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Topic: Mountains (09/20/04)
TITLE: Scaling the Heights
By Kay Brown
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By Kay Brown
Sometimes I scare myself. Last week, I agreed to go on a hike. Now, this was not just any hike. I live in the mountains and this six-mile hike was to begin at 9000 feet; it would ascend several thousand more. Not having have done anything remotely strenuous since giving birth to my last child seven years ago, I am not in very good shape. As I said, sometimes I scare myself.
The girlfriend that invited my children and me on this harmless little hike is actually a professional forest ranger. I am not kidding. Have you ever been on a hike with a professional forest ranger? It is an interesting experience. For a few hours, I think her voice actually lowered in pitch an octave. I tried to listen to her instructions carefully as we climbed the mountain. Listening was much easier than talking (or breathing for that matter).
I had no idea there were so many rules governing one’s behavior in a federally designated wilderness area. Over 100 were explained to me and I had the definite impression that she was taking it easy on me. I am easily overwhelmed, especially when climbing mountains.
Apparently, it is critical that the forest is left lovely for others, so we were not to take anything from it, nor leave anything unlovely behind. I understand the principle, but when my little girl pulled at my sleeve, I had to help her leave something unlovely not far from the edge of the trail. It was disgusting.
I was raised in the city. There are malls, discount houses and convenience stores in cities. For absolute emergencies, there are gas stations. Feminine supplies and toilet paper are readily available at any of these locations. Unfortunately, a federally designated wilderness area has no shopping opportunities. It is very sad.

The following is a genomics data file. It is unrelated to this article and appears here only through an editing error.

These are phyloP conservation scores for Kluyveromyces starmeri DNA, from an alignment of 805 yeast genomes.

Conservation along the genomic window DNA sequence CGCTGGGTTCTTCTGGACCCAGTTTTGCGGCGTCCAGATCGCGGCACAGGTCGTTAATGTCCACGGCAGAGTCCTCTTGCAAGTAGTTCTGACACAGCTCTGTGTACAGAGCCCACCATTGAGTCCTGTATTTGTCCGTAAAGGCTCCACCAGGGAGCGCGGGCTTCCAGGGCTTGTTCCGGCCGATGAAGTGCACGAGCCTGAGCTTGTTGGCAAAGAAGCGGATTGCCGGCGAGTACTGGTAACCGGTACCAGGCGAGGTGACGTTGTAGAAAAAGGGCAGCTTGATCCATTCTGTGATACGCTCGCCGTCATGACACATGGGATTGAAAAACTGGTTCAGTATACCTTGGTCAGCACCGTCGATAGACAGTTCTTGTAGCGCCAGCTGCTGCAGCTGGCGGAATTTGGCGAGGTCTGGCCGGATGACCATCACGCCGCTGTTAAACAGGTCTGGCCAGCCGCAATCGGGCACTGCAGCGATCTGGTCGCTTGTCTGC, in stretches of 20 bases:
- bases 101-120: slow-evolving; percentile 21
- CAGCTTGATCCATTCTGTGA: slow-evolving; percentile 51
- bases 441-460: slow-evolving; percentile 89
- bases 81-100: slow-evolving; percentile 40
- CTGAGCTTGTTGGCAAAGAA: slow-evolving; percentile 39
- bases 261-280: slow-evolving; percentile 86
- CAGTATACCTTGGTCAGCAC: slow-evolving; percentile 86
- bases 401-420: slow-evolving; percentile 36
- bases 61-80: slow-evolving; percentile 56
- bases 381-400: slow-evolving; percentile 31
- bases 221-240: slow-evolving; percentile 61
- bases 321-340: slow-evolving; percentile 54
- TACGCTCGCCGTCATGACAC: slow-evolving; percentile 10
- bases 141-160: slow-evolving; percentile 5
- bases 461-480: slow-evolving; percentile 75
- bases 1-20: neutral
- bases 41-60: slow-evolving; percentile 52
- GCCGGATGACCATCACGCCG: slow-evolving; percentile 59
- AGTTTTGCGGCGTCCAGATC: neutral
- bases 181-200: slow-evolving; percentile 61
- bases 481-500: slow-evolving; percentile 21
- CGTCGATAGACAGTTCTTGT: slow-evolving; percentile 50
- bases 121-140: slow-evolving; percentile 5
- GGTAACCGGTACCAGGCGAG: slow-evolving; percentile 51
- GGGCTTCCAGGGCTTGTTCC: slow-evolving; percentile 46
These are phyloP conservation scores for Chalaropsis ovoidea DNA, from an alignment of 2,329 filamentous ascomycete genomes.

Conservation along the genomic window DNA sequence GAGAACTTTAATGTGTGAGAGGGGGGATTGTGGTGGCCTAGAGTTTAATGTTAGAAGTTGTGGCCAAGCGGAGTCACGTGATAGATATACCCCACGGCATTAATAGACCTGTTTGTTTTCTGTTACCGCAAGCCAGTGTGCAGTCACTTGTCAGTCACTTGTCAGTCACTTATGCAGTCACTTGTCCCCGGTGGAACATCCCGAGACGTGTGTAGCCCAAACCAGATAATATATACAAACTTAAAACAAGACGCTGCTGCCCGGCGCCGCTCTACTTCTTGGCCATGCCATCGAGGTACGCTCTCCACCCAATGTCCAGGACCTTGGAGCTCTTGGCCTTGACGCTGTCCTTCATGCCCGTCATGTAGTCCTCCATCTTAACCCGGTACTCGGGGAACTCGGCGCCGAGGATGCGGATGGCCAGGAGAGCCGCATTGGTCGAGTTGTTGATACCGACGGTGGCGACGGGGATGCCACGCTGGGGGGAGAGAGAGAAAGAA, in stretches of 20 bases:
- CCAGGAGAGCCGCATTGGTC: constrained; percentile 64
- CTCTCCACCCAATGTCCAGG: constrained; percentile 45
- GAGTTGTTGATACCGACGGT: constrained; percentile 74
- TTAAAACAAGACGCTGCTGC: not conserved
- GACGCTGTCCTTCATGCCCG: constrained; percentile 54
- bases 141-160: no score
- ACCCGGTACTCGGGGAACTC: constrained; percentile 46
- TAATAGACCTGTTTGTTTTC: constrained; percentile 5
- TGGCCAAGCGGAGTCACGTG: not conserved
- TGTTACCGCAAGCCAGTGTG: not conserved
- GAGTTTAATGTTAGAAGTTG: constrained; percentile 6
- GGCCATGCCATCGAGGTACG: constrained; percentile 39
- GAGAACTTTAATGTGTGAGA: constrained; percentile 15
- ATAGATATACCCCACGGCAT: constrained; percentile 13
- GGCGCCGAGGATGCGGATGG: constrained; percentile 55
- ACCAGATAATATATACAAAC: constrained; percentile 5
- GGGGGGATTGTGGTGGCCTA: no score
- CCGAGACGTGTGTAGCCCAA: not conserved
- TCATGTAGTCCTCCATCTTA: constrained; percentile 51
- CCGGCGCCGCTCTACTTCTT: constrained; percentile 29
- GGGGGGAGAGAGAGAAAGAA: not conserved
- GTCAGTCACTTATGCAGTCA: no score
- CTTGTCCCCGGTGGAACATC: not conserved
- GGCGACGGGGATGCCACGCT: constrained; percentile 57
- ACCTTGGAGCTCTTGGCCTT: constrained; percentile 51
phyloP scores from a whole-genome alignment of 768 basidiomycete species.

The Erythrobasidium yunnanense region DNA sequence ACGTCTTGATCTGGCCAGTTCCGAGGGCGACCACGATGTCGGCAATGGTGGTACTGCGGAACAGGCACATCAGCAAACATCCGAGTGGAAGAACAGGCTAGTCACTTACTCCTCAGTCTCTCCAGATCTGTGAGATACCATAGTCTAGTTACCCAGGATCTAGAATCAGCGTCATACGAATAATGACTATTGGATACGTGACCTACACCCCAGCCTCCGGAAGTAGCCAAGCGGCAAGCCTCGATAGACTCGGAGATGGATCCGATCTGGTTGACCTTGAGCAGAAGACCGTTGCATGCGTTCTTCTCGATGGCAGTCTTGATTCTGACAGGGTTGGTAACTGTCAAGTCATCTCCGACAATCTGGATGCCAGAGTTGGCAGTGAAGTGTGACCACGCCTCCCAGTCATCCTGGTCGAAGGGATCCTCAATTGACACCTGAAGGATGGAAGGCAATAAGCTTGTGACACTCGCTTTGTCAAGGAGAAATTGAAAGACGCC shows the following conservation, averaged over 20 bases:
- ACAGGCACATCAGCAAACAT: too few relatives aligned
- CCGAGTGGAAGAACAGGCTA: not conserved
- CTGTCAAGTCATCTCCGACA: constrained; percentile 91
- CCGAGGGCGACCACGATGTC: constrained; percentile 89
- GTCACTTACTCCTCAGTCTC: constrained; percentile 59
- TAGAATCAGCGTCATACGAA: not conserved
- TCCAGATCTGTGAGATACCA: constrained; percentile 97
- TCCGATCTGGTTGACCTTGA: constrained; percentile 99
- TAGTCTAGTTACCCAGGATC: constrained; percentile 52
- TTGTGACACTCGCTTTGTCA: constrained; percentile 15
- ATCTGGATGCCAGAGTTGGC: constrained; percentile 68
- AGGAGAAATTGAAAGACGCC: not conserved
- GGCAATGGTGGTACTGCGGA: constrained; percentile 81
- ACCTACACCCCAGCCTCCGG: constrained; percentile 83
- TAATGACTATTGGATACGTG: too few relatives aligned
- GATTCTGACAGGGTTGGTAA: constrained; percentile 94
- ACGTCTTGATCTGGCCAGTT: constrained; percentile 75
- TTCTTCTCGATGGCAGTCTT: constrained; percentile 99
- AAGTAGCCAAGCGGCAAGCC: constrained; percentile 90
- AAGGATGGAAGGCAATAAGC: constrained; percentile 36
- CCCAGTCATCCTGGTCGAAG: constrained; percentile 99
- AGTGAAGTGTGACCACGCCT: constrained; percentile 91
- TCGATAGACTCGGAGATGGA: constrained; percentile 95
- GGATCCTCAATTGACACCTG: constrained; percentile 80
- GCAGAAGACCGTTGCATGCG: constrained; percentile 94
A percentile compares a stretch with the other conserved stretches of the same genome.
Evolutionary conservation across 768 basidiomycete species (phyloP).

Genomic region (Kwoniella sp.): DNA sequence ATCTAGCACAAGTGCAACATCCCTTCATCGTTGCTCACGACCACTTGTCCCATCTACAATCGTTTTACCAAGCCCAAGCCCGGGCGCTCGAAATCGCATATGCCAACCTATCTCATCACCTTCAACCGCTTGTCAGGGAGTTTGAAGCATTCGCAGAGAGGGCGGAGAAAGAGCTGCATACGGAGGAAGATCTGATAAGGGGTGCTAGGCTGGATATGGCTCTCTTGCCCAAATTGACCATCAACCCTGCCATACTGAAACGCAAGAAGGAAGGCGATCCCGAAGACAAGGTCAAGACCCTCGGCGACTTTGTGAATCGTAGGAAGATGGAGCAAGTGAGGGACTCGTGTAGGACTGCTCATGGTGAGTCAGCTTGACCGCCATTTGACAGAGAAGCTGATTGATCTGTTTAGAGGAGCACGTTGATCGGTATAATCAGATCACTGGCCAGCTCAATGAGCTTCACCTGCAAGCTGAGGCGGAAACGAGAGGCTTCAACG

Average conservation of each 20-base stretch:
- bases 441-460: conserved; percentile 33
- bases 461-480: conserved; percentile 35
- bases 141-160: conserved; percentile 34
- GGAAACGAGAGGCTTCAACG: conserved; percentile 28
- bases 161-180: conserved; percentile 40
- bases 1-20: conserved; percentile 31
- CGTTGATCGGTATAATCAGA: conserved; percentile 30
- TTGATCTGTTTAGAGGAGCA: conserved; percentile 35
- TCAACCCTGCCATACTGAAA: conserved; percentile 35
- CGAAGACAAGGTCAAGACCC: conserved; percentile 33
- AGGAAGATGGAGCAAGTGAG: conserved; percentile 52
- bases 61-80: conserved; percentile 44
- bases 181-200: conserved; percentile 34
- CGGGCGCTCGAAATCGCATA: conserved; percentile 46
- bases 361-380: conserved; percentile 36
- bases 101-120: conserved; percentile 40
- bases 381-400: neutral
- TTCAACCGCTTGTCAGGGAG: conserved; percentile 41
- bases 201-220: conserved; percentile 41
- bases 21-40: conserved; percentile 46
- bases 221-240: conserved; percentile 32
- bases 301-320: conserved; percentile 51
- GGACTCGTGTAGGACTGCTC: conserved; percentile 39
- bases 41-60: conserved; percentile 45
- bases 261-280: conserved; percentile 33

My six children tried to act as if they were bored. They had planned to spend the day weaseling out of chores and indulging in electronic games and videos. Until we came upon an invigorating icy stream magically bubbling out of the ground, a vast boulder field, a very spooky cave, awesome avalanche sites and breathtaking waterfalls, they almost had me fooled. Other than the bouncing pony tails and war-whoops ahead far ahead on the path, I hardly knew they were there.
Perhaps it is just as well that they were spared the vision of their mother wheezing and grimacing her way up the trail. It was not pretty. I asked my friend if she realized that if she had not been with me, I would have given up. She did. When the day was over and I was feeling triumphant about the experience, I told her I actually enjoyed it. She replied, “You know, I did, too. I 've never sauntered up that trail before! It was fun.”
I almost broke my neck and have sore places I did not even know existed! If you look closely, I can show you two bruises, chapped lips, a blister and sunburn. I am grateful that I lived to tell about it. “Sauntered?”
Sometimes she scares me.